Buy-to-Let Tax Changes and What You Can Do1st November 2015
Buy-to-let has been an effective way to provide additional income and save for retirement, helped by record low interest rates, the UK’s notorious housing shortage and favourable tax treatment. However, following the changes announced by George Osborne earlier this year, its best years might be coming to an end.
Interest Tax Relief Changes
The reform comes with many details and complexities, but the most important feature is the tax relief cut. Until now, buy-to-let investors have enjoyed full tax relief on mortgage interest paid. Going forward (the changes will be implemented gradually in 2017-2020), this will be limited to 20% (the basic tax rate) only.
As a result, higher rate taxpayers will pay 40% tax on their entire rental income and only be able to reduce their tax liability by 20% of interest paid (unlike 40% now). This will have vast consequences, especially for those with high loan-to-value ratios and paying higher interest rates. Some landlords may find themselves paying more than 100% tax on their profits.
Example: 120% Tax on Profits
With rental income of £25,000 and allowable interest of £20,000, a higher rate taxpayer would have paid £2,000 tax (40%) on his £5,000 profit until now (not assuming letting agency fees and other costs for simplicity).
Under the new regime, the entire £25,000 will be taxable income, with £10,000 tax (40%) payable. That will only be reduced by 20% of the interest, i.e. £4,000, making the final tax liability £6,000, or 120% of the profits. After tax, this landlord will be making a loss of £1,000.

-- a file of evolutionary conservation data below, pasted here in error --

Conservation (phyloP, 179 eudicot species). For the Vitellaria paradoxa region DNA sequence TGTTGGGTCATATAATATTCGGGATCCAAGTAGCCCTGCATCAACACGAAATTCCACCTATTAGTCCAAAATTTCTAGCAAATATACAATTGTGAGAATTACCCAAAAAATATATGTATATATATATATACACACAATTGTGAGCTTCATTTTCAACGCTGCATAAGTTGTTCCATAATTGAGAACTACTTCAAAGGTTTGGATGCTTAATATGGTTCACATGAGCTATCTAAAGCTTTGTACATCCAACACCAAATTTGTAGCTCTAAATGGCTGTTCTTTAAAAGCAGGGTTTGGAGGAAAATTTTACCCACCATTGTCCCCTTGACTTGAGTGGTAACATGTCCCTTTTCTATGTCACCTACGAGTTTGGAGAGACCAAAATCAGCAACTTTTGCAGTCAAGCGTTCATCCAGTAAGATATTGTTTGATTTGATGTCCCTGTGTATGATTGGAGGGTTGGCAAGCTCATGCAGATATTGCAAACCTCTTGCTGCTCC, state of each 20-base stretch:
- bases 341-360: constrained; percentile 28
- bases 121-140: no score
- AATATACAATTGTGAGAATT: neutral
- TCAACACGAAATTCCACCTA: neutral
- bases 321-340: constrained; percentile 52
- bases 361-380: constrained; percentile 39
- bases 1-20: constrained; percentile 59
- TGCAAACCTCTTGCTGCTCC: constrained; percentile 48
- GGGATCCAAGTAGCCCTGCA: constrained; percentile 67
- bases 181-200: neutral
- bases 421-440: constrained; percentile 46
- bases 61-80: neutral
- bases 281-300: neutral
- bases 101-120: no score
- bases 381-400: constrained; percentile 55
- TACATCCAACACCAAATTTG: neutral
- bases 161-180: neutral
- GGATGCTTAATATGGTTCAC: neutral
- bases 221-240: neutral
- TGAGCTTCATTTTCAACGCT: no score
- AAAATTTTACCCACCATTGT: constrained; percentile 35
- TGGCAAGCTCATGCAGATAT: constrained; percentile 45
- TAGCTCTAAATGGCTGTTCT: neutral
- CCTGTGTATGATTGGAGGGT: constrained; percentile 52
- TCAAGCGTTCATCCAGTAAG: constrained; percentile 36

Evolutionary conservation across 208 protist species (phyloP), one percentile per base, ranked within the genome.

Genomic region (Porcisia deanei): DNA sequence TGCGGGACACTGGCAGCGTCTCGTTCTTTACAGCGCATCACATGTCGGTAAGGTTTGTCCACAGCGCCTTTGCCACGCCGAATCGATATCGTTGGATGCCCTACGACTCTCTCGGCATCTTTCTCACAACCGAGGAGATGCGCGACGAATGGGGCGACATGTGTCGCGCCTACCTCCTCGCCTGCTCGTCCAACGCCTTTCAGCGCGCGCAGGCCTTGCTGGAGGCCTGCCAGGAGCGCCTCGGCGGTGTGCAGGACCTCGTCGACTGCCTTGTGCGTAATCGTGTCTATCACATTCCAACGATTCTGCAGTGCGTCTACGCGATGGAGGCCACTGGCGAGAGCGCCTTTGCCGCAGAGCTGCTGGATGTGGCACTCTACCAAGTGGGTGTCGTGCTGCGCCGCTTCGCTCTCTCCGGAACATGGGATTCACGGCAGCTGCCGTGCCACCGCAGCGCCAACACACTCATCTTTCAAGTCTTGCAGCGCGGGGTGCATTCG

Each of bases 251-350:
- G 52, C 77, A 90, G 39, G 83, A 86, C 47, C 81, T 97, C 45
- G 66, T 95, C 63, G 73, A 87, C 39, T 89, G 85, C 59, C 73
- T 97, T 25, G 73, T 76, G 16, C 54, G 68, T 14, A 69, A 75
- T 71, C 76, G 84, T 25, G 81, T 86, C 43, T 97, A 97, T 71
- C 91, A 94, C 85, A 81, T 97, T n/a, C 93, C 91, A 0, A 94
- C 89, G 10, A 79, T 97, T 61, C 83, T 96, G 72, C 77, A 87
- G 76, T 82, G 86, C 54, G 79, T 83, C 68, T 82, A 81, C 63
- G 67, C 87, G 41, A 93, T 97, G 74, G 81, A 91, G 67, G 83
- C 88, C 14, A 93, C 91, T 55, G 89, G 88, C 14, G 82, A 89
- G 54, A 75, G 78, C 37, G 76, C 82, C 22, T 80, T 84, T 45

What If Interest Rates Rise?
Being at record low levels, interest rates are widely expected to increase in the next few years. What will happen to the landlord from our example if his mortgage interest rises to £30,000? Making a loss of £5,000 before tax, he will still be liable to tax of £4,000 (40% of £25,000 less 20% of £30,000). After tax loss jumps to £9,000.
This is admittedly an extreme case, but it illustrates the dangers of the new system, where you may not only pay taxes greater than your profits, but even pay taxes on a loss.
Basic Rate Taxpayers
The damage is not limited to higher rate taxpayers. Basic rate taxpayers will find their taxable income going up, as their entire rental income will now be included (even though the actual tax will be reduced by 20%). As a result, some of them might end up in the higher tax bracket too.
The only buy-to-let investors unaffected by the reform are the wealthy ones, who don’t need a mortgage to buy the properties. The more you rely on mortgage financing and the more interest you pay, the more severe the implications.
What to Do about It?
A significant change like this has naturally triggered strong reactions. While some of the affected landlords have signed petitions and written letters to their MPs, property experts and financial advisors have come up with predictions and recommendations. Opinions vary both on the possible future impact on the property market and on the best ways to tackle the issues.
Some recommend buy-to-let investors to set up limited companies, which are unaffected by these changes. Unfortunately, this solution comes with other pitfalls, such as financing (access to mortgage lending), tax implications (e.g. capital gains tax issues) and increased complexity, costs and administrative duties of running a company.
Those with lower rate taxpayer spouses might consider shifting the property ownership to them, but this solution will only be possible for a small fraction of affected landlords. Besides, there may be costs and other difficulties.
To keep their cash flow positive, some buy-to-let investors will have to find ways to increase their rental income (for instance, by refurbishing the property or splitting it into a larger number of smaller units) or to reduce the interest payments (e.g. by remortgaging). Neither is easy or available to all affected landlords.
For some investors the best decision will be to actually leave the market and find alternative ways to invest and save for retirement. Depending on your particular circumstances, selling and reinvesting the proceeds in other assets may be more profitable in both the short and the long term.Share: